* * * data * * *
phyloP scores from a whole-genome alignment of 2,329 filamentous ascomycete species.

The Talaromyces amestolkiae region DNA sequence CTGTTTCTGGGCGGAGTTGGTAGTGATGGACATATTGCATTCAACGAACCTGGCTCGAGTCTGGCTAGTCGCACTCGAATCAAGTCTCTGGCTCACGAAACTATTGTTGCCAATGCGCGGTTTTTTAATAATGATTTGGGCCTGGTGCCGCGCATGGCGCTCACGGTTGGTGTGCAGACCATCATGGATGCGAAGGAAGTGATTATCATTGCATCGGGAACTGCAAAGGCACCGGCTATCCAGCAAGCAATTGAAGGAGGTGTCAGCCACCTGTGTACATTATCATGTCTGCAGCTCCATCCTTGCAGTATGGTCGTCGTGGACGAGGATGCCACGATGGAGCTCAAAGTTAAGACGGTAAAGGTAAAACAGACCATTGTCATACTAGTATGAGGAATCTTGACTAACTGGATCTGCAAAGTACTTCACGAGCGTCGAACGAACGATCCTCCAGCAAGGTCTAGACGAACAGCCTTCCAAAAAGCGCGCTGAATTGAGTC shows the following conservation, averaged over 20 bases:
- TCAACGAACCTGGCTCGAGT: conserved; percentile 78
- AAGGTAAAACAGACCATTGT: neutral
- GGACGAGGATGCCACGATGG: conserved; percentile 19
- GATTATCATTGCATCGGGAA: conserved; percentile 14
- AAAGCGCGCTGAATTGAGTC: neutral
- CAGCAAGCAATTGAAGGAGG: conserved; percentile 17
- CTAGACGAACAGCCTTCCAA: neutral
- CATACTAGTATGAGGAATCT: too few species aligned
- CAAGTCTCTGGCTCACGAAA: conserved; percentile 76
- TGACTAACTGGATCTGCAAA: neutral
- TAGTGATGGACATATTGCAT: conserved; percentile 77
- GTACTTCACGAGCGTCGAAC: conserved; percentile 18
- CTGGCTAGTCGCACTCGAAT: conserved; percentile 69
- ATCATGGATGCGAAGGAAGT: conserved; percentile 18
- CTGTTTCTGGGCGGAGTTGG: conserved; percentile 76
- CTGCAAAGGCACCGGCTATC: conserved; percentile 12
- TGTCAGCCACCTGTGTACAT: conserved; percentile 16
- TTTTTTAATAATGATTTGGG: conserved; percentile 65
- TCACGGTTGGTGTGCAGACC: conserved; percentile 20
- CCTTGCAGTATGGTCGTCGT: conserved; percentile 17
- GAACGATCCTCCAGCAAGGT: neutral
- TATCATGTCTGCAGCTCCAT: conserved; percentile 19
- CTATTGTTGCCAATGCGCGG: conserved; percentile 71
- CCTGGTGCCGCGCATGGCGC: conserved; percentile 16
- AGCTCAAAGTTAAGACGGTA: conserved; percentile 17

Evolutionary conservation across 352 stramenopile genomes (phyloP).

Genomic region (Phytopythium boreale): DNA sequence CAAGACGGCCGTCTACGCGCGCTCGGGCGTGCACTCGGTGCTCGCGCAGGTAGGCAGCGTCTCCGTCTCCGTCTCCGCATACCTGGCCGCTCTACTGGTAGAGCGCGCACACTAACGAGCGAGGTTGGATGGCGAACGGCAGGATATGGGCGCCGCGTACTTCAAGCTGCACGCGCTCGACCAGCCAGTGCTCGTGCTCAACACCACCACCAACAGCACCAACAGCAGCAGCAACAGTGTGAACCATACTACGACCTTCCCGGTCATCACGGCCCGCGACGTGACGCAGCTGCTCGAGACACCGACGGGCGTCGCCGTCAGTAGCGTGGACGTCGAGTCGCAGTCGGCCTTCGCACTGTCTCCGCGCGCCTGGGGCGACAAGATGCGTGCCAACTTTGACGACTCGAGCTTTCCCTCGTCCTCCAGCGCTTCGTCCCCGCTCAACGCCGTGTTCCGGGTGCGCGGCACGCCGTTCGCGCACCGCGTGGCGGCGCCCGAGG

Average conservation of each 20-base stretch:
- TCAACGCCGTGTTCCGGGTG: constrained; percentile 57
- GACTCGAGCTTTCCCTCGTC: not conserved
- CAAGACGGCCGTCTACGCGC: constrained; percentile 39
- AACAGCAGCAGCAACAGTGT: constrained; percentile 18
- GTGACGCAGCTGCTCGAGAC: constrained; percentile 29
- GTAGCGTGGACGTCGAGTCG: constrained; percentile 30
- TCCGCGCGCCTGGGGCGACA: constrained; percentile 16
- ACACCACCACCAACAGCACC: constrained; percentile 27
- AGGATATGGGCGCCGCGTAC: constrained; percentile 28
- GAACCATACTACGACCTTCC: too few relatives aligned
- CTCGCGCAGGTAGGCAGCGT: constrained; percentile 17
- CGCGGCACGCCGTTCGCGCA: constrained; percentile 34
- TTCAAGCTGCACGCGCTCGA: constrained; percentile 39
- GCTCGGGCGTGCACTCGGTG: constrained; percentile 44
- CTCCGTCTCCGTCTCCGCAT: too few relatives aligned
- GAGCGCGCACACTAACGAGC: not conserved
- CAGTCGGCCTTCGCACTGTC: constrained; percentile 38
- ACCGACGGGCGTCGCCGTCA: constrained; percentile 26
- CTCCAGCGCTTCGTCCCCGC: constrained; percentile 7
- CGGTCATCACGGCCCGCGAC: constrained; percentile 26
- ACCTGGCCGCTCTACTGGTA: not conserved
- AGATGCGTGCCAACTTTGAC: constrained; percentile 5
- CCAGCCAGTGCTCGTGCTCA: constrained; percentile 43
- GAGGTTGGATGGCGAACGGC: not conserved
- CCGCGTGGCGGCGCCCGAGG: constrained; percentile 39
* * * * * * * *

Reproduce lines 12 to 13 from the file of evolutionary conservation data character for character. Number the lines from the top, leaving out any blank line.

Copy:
- TGACTAACTGGATCTGCAAA: neutral
- TAGTGATGGACATATTGCAT: conserved; percentile 77